In our proposed algorithm, although the recovery rate can be improved when IP-layer links suffer from failures or performance degradation, it cannot reach 100%. We cannot ensure that each overlay path is independent completely from the default physical path, because two paths that are disjointed at the overlay layer may share some physical links. As a result, one physical link failure may cause the failure of the default physical path and the overlay backup path simultaneously. This fact motivates us to address the selection of the recovery path in SR-KMST, through which the traffic is rerouted between the source and destination node when the default physical path and the overlay backup path suffer from simultaneous failures.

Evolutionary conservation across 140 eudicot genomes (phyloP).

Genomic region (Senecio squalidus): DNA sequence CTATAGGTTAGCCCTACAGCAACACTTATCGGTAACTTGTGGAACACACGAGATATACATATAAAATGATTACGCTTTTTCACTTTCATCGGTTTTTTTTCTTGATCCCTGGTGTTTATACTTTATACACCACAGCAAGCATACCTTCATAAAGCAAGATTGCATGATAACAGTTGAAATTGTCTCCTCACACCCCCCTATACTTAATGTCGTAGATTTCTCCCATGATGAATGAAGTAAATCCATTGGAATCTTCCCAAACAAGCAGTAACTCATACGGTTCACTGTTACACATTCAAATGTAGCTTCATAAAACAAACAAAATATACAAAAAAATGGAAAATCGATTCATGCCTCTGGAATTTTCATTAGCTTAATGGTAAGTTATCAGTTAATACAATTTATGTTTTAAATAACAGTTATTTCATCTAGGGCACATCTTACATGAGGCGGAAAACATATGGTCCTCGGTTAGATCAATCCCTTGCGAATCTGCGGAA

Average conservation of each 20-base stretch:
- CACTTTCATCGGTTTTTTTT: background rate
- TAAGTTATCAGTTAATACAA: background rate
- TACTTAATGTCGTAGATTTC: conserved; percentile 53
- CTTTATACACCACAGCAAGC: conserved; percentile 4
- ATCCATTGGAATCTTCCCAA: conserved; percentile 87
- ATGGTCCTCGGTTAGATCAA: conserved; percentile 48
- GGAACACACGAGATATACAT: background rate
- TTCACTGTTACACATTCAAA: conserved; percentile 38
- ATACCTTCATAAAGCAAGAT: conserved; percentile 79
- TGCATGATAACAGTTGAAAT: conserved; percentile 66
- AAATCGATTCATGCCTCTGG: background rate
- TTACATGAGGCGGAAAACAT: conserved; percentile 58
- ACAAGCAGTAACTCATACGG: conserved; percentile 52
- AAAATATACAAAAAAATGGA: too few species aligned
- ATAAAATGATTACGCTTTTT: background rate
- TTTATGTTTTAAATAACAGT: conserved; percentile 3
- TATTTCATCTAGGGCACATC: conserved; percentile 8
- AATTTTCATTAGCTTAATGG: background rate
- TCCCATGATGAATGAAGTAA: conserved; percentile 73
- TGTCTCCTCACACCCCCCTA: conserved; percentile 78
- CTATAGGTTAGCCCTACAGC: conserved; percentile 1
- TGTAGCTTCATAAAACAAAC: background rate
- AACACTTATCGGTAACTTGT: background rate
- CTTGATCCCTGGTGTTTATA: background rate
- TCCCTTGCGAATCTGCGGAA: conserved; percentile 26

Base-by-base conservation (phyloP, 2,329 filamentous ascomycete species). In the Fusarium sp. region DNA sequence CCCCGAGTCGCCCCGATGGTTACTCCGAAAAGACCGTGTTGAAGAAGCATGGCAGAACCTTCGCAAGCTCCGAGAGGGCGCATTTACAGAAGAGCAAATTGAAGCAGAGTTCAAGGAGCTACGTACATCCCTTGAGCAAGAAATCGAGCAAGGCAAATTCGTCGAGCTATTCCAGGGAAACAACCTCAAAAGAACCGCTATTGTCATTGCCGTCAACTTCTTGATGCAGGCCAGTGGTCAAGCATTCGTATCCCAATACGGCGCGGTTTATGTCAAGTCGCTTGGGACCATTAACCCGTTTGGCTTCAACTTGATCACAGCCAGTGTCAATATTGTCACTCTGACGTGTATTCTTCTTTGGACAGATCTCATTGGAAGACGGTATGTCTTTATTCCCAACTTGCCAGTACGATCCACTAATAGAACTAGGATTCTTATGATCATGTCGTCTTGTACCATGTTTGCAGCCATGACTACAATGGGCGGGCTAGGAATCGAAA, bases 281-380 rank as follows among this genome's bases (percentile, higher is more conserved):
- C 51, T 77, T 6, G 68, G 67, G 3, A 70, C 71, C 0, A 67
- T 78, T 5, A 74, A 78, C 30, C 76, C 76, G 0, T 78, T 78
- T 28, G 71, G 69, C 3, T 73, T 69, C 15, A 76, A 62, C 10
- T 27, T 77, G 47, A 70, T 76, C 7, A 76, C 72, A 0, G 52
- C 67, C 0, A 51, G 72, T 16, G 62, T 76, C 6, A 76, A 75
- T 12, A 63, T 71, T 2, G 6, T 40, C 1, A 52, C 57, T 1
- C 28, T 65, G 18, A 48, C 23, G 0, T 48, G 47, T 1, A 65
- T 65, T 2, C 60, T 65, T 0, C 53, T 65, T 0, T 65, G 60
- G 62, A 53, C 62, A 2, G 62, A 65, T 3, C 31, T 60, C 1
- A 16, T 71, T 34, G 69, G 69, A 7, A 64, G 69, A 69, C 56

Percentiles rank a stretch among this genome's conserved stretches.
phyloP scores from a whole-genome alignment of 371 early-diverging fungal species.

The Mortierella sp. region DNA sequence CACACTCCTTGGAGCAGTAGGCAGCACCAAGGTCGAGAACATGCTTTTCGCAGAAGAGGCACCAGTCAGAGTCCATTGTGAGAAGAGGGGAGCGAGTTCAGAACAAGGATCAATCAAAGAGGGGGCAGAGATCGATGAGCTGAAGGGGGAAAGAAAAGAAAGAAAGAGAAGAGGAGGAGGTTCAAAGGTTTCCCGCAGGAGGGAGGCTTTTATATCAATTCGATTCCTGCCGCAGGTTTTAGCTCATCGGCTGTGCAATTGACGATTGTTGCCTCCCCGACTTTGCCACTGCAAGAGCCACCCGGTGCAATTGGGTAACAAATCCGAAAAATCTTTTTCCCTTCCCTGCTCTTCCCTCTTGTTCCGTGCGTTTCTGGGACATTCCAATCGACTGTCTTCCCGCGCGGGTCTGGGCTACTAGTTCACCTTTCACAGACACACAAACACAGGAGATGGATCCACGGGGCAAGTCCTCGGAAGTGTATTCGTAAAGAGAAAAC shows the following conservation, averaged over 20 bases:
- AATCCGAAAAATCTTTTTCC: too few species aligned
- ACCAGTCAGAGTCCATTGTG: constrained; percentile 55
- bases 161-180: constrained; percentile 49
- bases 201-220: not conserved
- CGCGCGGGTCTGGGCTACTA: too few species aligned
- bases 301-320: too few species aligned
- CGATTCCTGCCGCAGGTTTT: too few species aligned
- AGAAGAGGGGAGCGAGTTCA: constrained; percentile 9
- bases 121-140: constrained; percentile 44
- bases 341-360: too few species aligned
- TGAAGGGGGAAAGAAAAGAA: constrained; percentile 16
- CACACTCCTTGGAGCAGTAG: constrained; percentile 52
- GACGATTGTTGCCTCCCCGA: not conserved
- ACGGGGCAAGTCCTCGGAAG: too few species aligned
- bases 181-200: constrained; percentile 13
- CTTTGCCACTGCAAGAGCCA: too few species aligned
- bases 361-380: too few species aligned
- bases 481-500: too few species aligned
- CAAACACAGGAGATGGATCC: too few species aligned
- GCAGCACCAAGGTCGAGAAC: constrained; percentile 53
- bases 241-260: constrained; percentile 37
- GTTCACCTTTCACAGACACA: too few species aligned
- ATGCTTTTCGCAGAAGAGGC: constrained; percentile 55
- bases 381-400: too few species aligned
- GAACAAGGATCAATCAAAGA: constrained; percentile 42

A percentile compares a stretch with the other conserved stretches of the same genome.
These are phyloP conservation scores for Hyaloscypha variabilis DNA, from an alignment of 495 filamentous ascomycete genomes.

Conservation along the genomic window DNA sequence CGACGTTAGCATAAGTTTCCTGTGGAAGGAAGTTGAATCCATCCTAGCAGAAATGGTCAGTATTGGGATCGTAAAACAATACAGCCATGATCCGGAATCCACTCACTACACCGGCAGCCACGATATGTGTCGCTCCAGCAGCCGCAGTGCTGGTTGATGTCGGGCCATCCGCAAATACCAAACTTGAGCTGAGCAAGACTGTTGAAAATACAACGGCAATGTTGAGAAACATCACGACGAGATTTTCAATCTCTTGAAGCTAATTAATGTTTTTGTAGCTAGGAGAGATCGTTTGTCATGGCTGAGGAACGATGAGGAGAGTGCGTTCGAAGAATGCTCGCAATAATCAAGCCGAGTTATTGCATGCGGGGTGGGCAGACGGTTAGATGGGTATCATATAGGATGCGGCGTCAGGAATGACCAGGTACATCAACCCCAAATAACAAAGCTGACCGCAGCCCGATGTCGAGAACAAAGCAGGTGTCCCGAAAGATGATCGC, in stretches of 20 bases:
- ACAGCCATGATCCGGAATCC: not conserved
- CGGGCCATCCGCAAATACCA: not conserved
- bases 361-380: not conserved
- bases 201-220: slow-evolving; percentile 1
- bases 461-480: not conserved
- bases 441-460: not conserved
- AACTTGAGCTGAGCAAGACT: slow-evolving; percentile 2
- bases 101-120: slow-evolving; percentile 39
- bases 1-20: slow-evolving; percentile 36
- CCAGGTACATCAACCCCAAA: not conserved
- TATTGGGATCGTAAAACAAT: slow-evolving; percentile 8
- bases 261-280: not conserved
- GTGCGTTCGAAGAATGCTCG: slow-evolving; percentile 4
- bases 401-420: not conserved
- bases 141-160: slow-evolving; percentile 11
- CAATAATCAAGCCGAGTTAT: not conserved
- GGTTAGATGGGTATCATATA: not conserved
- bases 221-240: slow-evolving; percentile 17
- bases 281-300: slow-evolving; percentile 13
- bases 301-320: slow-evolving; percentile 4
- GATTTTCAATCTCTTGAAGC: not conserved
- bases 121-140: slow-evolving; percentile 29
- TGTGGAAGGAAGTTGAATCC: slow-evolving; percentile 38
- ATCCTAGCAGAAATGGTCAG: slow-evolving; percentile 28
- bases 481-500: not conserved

Restoration methods can be classified as reactive or proactive [15]. In a reactive method, backup paths are not identified before failures happen, and the search for an alternative path is initiated when the existing path fails. In a proactive method, at least one backup path is reserved when the primary path is established. Both reactive and proactive methods can be link-based or path-based. The link-based approach locally reroutes traffic around the failed component, while the path-based method reroutes traffic through a backup path between the source and destination node. Reactive restoration is more suitable for the application-layer overlay over IP network. In addition, reactive restoration does well in the situation when the default physical path and the overlay backup path suffer from simultaneous failures. In this paper, the recovery path routing is a path-based reactive method.